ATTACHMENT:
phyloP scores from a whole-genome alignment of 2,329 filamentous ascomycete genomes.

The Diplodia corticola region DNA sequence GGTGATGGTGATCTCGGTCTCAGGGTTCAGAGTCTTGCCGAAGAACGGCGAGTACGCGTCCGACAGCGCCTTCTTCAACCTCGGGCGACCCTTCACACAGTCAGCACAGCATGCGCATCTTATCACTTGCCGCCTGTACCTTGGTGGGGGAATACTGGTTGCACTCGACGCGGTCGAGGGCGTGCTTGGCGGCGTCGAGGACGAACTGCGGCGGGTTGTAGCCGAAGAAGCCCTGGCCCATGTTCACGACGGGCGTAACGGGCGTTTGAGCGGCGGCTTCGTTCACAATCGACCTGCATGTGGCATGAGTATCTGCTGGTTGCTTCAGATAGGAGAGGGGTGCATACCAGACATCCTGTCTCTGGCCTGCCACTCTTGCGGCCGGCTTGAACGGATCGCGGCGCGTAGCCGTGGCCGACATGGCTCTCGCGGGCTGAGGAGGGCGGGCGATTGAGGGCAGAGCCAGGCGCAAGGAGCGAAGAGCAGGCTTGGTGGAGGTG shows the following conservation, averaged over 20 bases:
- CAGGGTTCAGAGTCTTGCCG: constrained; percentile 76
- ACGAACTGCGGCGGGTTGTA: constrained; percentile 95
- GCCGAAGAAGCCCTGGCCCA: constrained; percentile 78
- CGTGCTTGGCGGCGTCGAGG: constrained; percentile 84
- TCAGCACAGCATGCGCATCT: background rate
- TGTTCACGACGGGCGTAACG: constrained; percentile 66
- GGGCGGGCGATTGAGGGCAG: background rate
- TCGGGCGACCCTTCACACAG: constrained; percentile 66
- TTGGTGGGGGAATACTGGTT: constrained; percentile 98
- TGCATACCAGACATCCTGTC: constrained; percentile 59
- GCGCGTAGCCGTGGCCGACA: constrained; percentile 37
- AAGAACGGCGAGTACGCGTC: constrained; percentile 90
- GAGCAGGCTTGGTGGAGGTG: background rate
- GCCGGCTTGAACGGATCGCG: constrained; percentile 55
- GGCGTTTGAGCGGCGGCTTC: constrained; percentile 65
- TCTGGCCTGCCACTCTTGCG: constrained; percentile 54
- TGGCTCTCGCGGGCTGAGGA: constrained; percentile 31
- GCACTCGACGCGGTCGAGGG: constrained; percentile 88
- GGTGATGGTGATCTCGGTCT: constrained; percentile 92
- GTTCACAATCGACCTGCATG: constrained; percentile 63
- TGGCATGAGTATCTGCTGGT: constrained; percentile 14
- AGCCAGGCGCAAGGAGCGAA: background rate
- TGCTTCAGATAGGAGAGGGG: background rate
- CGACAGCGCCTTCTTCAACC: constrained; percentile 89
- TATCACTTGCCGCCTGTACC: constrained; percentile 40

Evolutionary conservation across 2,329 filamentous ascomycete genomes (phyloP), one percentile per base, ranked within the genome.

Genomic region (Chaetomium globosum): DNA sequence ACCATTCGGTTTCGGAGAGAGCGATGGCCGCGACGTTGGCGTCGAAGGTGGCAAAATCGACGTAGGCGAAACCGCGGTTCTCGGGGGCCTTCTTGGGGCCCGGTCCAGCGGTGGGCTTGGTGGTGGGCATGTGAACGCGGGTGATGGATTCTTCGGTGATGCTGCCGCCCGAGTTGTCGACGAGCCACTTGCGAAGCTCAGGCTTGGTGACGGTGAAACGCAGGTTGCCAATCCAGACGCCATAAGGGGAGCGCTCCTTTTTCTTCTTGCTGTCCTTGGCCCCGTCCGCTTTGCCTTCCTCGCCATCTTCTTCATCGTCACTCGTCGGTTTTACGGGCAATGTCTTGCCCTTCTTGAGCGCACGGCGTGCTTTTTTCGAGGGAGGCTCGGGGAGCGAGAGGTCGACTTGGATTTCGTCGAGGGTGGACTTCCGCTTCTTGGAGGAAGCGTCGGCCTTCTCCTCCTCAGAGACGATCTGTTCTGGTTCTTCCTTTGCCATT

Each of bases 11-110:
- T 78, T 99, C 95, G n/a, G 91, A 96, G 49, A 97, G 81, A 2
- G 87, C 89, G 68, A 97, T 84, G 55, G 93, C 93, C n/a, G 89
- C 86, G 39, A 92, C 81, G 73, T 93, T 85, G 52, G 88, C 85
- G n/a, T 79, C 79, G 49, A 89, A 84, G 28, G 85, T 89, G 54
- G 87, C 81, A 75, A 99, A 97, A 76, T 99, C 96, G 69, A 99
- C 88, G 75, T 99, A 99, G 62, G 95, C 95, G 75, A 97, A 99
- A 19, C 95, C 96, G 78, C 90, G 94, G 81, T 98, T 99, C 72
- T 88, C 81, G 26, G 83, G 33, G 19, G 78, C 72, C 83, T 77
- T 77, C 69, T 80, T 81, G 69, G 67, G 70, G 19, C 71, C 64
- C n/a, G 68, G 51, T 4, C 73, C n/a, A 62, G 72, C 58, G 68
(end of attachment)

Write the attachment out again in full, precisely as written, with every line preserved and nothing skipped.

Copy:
phyloP scores from a whole-genome alignment of 2,329 filamentous ascomycete genomes.

The Diplodia corticola region DNA sequence GGTGATGGTGATCTCGGTCTCAGGGTTCAGAGTCTTGCCGAAGAACGGCGAGTACGCGTCCGACAGCGCCTTCTTCAACCTCGGGCGACCCTTCACACAGTCAGCACAGCATGCGCATCTTATCACTTGCCGCCTGTACCTTGGTGGGGGAATACTGGTTGCACTCGACGCGGTCGAGGGCGTGCTTGGCGGCGTCGAGGACGAACTGCGGCGGGTTGTAGCCGAAGAAGCCCTGGCCCATGTTCACGACGGGCGTAACGGGCGTTTGAGCGGCGGCTTCGTTCACAATCGACCTGCATGTGGCATGAGTATCTGCTGGTTGCTTCAGATAGGAGAGGGGTGCATACCAGACATCCTGTCTCTGGCCTGCCACTCTTGCGGCCGGCTTGAACGGATCGCGGCGCGTAGCCGTGGCCGACATGGCTCTCGCGGGCTGAGGAGGGCGGGCGATTGAGGGCAGAGCCAGGCGCAAGGAGCGAAGAGCAGGCTTGGTGGAGGTG shows the following conservation, averaged over 20 bases:
- CAGGGTTCAGAGTCTTGCCG: constrained; percentile 76
- ACGAACTGCGGCGGGTTGTA: constrained; percentile 95
- GCCGAAGAAGCCCTGGCCCA: constrained; percentile 78
- CGTGCTTGGCGGCGTCGAGG: constrained; percentile 84
- TCAGCACAGCATGCGCATCT: background rate
- TGTTCACGACGGGCGTAACG: constrained; percentile 66
- GGGCGGGCGATTGAGGGCAG: background rate
- TCGGGCGACCCTTCACACAG: constrained; percentile 66
- TTGGTGGGGGAATACTGGTT: constrained; percentile 98
- TGCATACCAGACATCCTGTC: constrained; percentile 59
- GCGCGTAGCCGTGGCCGACA: constrained; percentile 37
- AAGAACGGCGAGTACGCGTC: constrained; percentile 90
- GAGCAGGCTTGGTGGAGGTG: background rate
- GCCGGCTTGAACGGATCGCG: constrained; percentile 55
- GGCGTTTGAGCGGCGGCTTC: constrained; percentile 65
- TCTGGCCTGCCACTCTTGCG: constrained; percentile 54
- TGGCTCTCGCGGGCTGAGGA: constrained; percentile 31
- GCACTCGACGCGGTCGAGGG: constrained; percentile 88
- GGTGATGGTGATCTCGGTCT: constrained; percentile 92
- GTTCACAATCGACCTGCATG: constrained; percentile 63
- TGGCATGAGTATCTGCTGGT: constrained; percentile 14
- AGCCAGGCGCAAGGAGCGAA: background rate
- TGCTTCAGATAGGAGAGGGG: background rate
- CGACAGCGCCTTCTTCAACC: constrained; percentile 89
- TATCACTTGCCGCCTGTACC: constrained; percentile 40

Evolutionary conservation across 2,329 filamentous ascomycete genomes (phyloP), one percentile per base, ranked within the genome.

Genomic region (Chaetomium globosum): DNA sequence ACCATTCGGTTTCGGAGAGAGCGATGGCCGCGACGTTGGCGTCGAAGGTGGCAAAATCGACGTAGGCGAAACCGCGGTTCTCGGGGGCCTTCTTGGGGCCCGGTCCAGCGGTGGGCTTGGTGGTGGGCATGTGAACGCGGGTGATGGATTCTTCGGTGATGCTGCCGCCCGAGTTGTCGACGAGCCACTTGCGAAGCTCAGGCTTGGTGACGGTGAAACGCAGGTTGCCAATCCAGACGCCATAAGGGGAGCGCTCCTTTTTCTTCTTGCTGTCCTTGGCCCCGTCCGCTTTGCCTTCCTCGCCATCTTCTTCATCGTCACTCGTCGGTTTTACGGGCAATGTCTTGCCCTTCTTGAGCGCACGGCGTGCTTTTTTCGAGGGAGGCTCGGGGAGCGAGAGGTCGACTTGGATTTCGTCGAGGGTGGACTTCCGCTTCTTGGAGGAAGCGTCGGCCTTCTCCTCCTCAGAGACGATCTGTTCTGGTTCTTCCTTTGCCATT

Each of bases 11-110:
- T 78, T 99, C 95, G n/a, G 91, A 96, G 49, A 97, G 81, A 2
- G 87, C 89, G 68, A 97, T 84, G 55, G 93, C 93, C n/a, G 89
- C 86, G 39, A 92, C 81, G 73, T 93, T 85, G 52, G 88, C 85
- G n/a, T 79, C 79, G 49, A 89, A 84, G 28, G 85, T 89, G 54
- G 87, C 81, A 75, A 99, A 97, A 76, T 99, C 96, G 69, A 99
- C 88, G 75, T 99, A 99, G 62, G 95, C 95, G 75, A 97, A 99
- A 19, C 95, C 96, G 78, C 90, G 94, G 81, T 98, T 99, C 72
- T 88, C 81, G 26, G 83, G 33, G 19, G 78, C 72, C 83, T 77
- T 77, C 69, T 80, T 81, G 69, G 67, G 70, G 19, C 71, C 64
- C n/a, G 68, G 51, T 4, C 73, C n/a, A 62, G 72, C 58, G 68